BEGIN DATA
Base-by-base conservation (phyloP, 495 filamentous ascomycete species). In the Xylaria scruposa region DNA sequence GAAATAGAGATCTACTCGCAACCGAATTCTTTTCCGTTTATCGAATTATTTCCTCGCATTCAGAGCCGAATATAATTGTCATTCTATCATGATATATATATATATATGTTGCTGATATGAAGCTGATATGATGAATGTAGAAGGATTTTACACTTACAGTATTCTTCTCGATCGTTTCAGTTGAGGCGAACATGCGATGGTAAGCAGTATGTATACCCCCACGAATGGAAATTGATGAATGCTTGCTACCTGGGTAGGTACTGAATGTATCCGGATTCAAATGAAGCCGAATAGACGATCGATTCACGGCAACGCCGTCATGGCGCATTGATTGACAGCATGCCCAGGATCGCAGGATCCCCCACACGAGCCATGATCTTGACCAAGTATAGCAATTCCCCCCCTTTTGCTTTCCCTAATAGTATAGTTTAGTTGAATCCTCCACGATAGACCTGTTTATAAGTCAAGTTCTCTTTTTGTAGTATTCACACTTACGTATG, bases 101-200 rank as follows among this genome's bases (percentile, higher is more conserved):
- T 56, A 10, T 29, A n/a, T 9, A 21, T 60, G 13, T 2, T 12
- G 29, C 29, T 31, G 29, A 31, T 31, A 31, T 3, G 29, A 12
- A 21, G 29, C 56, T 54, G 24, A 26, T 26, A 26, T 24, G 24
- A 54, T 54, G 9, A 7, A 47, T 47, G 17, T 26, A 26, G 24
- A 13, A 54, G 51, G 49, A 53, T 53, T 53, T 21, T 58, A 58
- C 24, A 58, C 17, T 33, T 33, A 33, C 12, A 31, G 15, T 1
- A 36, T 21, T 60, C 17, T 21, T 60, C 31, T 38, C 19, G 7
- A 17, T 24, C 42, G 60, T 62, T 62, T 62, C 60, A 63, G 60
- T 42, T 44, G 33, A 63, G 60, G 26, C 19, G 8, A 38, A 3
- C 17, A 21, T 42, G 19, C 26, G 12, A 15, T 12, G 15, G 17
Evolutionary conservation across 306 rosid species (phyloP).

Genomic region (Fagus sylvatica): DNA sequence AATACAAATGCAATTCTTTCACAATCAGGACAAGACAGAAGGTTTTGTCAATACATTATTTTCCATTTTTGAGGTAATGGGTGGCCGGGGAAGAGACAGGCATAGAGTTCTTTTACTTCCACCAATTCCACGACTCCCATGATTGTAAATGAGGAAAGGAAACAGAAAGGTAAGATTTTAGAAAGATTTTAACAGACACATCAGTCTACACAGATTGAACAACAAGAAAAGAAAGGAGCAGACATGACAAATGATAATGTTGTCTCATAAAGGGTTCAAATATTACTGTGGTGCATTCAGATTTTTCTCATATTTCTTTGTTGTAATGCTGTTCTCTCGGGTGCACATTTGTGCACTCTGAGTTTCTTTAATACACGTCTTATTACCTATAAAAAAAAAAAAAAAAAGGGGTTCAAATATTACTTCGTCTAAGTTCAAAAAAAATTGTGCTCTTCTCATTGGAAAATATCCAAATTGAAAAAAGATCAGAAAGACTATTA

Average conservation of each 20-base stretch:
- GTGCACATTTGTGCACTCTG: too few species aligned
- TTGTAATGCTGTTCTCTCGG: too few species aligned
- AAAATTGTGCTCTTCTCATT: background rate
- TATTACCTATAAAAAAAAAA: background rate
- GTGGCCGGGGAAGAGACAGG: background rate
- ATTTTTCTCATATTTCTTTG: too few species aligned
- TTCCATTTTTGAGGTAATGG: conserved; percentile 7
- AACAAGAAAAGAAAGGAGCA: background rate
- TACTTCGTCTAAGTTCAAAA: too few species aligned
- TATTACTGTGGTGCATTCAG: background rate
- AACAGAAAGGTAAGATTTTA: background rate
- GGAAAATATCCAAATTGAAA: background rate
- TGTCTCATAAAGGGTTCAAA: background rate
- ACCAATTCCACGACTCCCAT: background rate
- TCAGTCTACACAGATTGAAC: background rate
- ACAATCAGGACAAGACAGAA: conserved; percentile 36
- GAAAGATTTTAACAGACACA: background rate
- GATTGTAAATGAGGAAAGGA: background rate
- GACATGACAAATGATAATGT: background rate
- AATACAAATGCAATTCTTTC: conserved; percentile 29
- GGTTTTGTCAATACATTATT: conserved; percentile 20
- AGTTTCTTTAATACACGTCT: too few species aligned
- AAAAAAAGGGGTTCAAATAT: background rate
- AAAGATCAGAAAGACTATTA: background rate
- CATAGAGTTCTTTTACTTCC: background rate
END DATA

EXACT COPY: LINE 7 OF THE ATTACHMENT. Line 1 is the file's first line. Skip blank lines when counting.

- C 24, A 58, C 17, T 33, T 33, A 33, C 12, A 31, G 15, T 1